Calabrian chiles - (See the photo at the end of the post.) This is the only semi-luxury thing that I’m going to recommend. I became addicted these chiles when I was working at an Italian restaurant, and they’re still a go-to cooking staple for me. I like them chopped up and cooked into the base (when you’re sautéing your garlic/onion/carrot at the very beginning of cooking, add a teaspoon or too for a nice backbone of heat). Calabs (as I tenderly call them) are great in tomato sauce or any kind of soup, or just chopped up on top of a simple pasta. They’re spicy, but with a fruitiness and tang from the little bit of vinegar in their curing liquid. The oil is also delicious and great for cooking. They’re harder to find - look at specialty Italian grocery stores or just buy these online, already chopped up and super easy to use. For reference, this is what I have in my fridge. No exaggeration - that’s how much I love them.

Sambal oelek - I was introduced to sambal through a friend’s love of Indonesian cooking, but it’s a great way to add heat to your food without tons of other flavor. Sambal is pretty pure chile, not tons of vinegar or other flavors - it gives the clean flavor of cooking with fresh chiles without having to actually buy fresh chiles all the time. It’s widely available - look in the international section of any grocery store.

Harissa - Harissa is a middle eastern chile paste made garlic, red pepper, chiles, vinegar and salt. Some versions have a little preserved lemon for good measure. I have recently tossed it with carrots, sweet potatoes, broccoli and brussels sprouts to add a little heat and flavor to the ingredients in my bowls. You can buy it as paste, as a spread or as a dry spice blend. This is what I have in my fridge currently, but Trader Joe’s also makes a good one.


Tahini - At this point, I feel like tahini is as common as nut butters - it’s another fairly shelf/fridge-stable item that can be used to amp up an average bowl. Here is a great recipe for a Lemon Tahini dressing that you can keep around. I also like this buttermilk tahini ranch recipe, for which I do not use a blender. (I just whisk.)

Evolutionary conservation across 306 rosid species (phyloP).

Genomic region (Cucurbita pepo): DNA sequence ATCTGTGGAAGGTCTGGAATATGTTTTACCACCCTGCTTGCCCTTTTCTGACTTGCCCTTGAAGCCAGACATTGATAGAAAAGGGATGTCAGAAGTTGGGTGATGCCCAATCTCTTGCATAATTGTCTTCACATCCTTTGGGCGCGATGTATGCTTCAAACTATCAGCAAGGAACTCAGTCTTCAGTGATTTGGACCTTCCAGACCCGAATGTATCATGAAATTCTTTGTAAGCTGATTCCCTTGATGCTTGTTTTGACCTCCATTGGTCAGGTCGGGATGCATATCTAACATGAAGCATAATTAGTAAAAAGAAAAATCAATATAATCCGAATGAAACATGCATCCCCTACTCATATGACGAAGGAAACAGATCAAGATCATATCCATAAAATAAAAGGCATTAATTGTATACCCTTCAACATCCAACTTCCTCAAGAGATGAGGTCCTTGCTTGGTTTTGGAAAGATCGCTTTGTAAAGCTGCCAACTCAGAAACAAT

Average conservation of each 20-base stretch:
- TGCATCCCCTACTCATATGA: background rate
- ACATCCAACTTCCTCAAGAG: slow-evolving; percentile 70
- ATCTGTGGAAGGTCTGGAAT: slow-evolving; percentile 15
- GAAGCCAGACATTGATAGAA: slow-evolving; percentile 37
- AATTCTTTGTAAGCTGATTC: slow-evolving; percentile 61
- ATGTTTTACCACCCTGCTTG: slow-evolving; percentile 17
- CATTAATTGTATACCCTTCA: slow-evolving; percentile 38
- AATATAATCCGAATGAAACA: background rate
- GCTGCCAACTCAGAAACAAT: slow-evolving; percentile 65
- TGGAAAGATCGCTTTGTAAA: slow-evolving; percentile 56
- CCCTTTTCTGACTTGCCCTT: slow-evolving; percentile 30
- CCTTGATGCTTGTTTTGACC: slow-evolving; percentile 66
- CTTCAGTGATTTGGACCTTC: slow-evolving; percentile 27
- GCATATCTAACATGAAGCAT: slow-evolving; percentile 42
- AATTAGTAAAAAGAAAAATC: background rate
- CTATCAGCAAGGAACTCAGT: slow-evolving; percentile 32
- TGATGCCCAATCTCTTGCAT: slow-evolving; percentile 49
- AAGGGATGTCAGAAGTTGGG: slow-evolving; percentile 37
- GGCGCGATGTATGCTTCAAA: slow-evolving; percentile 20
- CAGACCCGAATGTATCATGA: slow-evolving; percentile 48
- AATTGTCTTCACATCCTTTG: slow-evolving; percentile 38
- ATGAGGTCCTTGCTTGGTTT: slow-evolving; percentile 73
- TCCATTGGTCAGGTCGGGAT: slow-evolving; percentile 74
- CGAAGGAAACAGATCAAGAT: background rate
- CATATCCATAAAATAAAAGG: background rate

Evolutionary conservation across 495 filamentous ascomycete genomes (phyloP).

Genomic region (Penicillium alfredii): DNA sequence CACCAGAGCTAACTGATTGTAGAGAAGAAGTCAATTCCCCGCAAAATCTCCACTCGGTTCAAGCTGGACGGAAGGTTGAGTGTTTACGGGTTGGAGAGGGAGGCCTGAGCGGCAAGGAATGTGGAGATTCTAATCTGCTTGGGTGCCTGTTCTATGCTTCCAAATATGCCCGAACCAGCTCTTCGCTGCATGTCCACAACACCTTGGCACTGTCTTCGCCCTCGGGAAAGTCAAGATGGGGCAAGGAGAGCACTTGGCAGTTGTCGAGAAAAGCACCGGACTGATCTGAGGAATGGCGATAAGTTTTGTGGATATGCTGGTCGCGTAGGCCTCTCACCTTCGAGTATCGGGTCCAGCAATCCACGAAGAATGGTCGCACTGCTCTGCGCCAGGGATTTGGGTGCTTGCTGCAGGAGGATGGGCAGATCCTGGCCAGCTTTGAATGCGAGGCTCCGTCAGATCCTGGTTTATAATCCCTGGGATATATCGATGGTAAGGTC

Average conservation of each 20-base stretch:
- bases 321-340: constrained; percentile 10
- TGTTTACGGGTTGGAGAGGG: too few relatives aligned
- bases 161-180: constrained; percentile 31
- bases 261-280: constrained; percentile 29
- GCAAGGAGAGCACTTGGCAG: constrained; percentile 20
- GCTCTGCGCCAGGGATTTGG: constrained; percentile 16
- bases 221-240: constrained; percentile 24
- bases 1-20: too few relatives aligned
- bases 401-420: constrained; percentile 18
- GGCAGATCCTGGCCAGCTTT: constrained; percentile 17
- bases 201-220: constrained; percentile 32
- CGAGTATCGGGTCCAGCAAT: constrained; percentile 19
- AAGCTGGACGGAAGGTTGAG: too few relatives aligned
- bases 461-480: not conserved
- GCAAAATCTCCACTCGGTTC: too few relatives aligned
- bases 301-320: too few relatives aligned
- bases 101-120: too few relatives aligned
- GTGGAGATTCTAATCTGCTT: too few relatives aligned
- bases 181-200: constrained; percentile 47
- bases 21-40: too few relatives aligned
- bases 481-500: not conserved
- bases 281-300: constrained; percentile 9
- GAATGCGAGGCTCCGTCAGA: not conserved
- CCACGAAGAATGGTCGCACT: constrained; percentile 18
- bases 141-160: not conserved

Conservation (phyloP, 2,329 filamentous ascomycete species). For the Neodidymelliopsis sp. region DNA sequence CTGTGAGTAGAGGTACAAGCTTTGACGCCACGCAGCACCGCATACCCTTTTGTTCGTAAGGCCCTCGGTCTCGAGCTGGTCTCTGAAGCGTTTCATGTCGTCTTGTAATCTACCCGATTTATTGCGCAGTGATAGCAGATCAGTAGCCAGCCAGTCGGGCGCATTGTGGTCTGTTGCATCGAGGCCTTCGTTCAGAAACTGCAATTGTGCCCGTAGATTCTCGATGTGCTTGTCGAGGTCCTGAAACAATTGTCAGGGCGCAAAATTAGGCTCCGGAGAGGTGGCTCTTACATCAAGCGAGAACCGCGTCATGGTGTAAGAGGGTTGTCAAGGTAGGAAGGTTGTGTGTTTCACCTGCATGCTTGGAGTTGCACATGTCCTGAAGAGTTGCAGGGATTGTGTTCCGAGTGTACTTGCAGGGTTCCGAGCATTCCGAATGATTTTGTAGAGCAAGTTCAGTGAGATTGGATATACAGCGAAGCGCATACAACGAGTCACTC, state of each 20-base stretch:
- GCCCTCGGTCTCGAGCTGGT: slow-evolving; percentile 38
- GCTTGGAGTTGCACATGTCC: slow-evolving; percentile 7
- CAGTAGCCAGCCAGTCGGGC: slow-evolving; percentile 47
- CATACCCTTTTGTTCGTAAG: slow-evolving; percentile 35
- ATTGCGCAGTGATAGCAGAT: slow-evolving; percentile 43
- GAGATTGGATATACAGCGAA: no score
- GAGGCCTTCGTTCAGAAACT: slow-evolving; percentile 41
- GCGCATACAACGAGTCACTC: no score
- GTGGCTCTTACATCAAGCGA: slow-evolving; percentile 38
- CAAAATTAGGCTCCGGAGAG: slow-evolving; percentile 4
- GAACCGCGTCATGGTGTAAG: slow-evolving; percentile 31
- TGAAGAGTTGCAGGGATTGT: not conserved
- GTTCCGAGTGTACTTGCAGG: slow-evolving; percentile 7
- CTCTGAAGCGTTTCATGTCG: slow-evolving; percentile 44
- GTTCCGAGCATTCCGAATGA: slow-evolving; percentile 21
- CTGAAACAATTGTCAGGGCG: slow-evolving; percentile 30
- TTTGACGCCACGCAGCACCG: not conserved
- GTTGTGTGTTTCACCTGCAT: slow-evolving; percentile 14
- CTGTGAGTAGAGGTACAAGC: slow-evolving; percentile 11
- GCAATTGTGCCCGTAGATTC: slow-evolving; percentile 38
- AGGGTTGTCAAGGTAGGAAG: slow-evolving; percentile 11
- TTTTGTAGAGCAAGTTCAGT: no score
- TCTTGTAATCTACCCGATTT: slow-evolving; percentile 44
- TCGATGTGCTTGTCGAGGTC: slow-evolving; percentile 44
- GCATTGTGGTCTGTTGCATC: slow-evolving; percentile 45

Nuts - Nuts can definitely be pricey on that post-college budget, but I buy bags at Trader Joe’s or Costco and keep them frozen until I need them (nuts do go bad!). Before I use them, I always toast them by tossing them into a dry cast iron skillet over medium-high heat and stirring regularly until they’re fragrant and darkened. Chop them up and add them to salads and bowls for a little extra flavor and texture and healthy fat! I love walnuts, almonds and pecans, though hazelnuts also feel quite luxurious.

Breadcrumbs - not a sauce, obviously, but I always keep around a container of Panko breadcrumbs, which you can buy at any grocery store. A toasted garlic breadcrumb makes everything seem 50% better - Finely chop garlic or pass through a garlic press - I do about 2 large cloves per quarter cup of crumbs. Put a good glug of olive oil in a cold pan, and add the garlic. Heat it over medium, and as soon as the garlic starts to bubble, add the breadcrumbs. Toss well to mix everything and cook, stirring constantly, until breadcrumbs are nicely toasted and darkened. Add this to a kale salad for some good texture, or throw on top of pasta, sprinkle onto a piece of salmon. Breadcrumbs up the ante anywhere there isn’t any textural variation.

I think the best way to improve the flavor of your bowl experience is to let a certain part of the world inspire you. A rice bowl with broccoli and sweet potatoes can be Middle Eastern inspired (add zhug, garlicky yogurt and some toasted nuts), Mexican (add some refried or black beans, some salsa and maybe some cheese), or Italian (add parmesan, black pepper, and some diced Calabrian chiles.). Instead of having a kale rice bowl with chicken, make a fried rice with everything chopped up and fried together, seasoned with soy sauce and topped with some chile crisp or sambal.

if you know me, you know my Calabrian chiles.

if you know me, you know my Calabrian chiles.

I hope this is helpful! Do you have a question that you think I can helpfully (or unhelpfully) answer? Send me a text because we’re probably close friends since you’re reading this blog. OR email me at, send me an Instagram message or comment below!